DU welcomes 'special students' | delhi | Hindustan Times
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DU welcomes 'special students'

delhi Updated: May 30, 2008 16:04 IST
Sumegha Gulati
Sumegha Gulati
Hindustan Times
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National Film Awardee Sudha Chandran, Former US President Franklin D Roosevelt and American author and activist Helen Keller have one thing in common- they all are "special people", more commonly known as physically challenged persons.

Delhi University has reserved 3% of seats for such students. Admission can be sought through special forms, available at Dean Students' Welfare. Says Dr Vij, Dean Students' Welfare, and "Student volunteers, counsellors and the faculty are making sure that physically challenged students face minimum hassles. From procurement of forms till their admission, we are taking care of it all. However, like any other undergraduate, they have to confront their own tribulations."

Talking computers, Braille embossing machines, modern chairs have been introduced to strongly propagate the message that physically challenged students are being welcomed in DU with open arms now. As Anjali Agarwal, Executive Director, Samarthyam, says, "There is no bias against such students nowadays. The central library at Arts faculty has books on every subject in Braille. New lab tables and lifts in every college are positive changes."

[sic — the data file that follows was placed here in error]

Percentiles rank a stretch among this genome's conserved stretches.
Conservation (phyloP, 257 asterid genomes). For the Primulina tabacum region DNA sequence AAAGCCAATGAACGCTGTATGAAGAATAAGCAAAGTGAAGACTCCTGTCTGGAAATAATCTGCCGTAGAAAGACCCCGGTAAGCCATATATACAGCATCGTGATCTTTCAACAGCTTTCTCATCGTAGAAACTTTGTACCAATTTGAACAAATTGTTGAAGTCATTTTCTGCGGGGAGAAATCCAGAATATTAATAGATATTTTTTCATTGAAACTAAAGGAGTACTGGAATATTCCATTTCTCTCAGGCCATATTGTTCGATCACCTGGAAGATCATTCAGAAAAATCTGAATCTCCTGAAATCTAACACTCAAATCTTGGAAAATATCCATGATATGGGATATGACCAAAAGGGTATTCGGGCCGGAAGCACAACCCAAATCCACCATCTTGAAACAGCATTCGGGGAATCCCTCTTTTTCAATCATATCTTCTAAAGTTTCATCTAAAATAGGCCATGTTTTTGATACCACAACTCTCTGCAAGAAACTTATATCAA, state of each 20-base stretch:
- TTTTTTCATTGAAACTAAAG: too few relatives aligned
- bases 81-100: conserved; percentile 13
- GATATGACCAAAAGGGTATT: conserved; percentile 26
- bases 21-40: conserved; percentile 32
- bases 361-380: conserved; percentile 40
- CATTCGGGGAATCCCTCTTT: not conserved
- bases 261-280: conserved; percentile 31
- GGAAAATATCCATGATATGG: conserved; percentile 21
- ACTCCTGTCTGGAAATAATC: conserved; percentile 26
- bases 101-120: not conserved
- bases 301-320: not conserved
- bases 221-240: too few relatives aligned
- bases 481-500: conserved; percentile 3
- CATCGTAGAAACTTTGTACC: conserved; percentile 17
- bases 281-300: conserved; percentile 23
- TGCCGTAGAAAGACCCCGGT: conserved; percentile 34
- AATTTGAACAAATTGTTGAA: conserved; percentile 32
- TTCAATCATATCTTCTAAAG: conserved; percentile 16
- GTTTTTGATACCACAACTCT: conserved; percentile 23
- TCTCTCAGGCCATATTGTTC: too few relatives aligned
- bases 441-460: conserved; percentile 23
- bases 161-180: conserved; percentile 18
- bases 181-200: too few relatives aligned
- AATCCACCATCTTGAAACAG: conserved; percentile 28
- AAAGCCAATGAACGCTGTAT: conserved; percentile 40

"My college shifted the Eco (Hons) classroom to the ground floor for me and another student who uses wheelchair," says Nipun Mahlotra, student, St Stephen.

Not only academics, these students are excelling in extra curricular too, with the university providing them all assistance. Events like cricket matches for blinds, rangoli making, debating, poetry competitions etc are frequently organised. The fact that Nipun is an active member of three societies in his college speaks for itself.

However, the university does need to improvise on a few aspects. Anjali feels there is a need for more manpower in terms of sign interpretators, caretakers and further betterment of infrastructure.

As Priyanka Mahlotra, Nipun's mother ends the final note, "DU is no more a challenge now. It's more supportive and responsive to the needs of such students."

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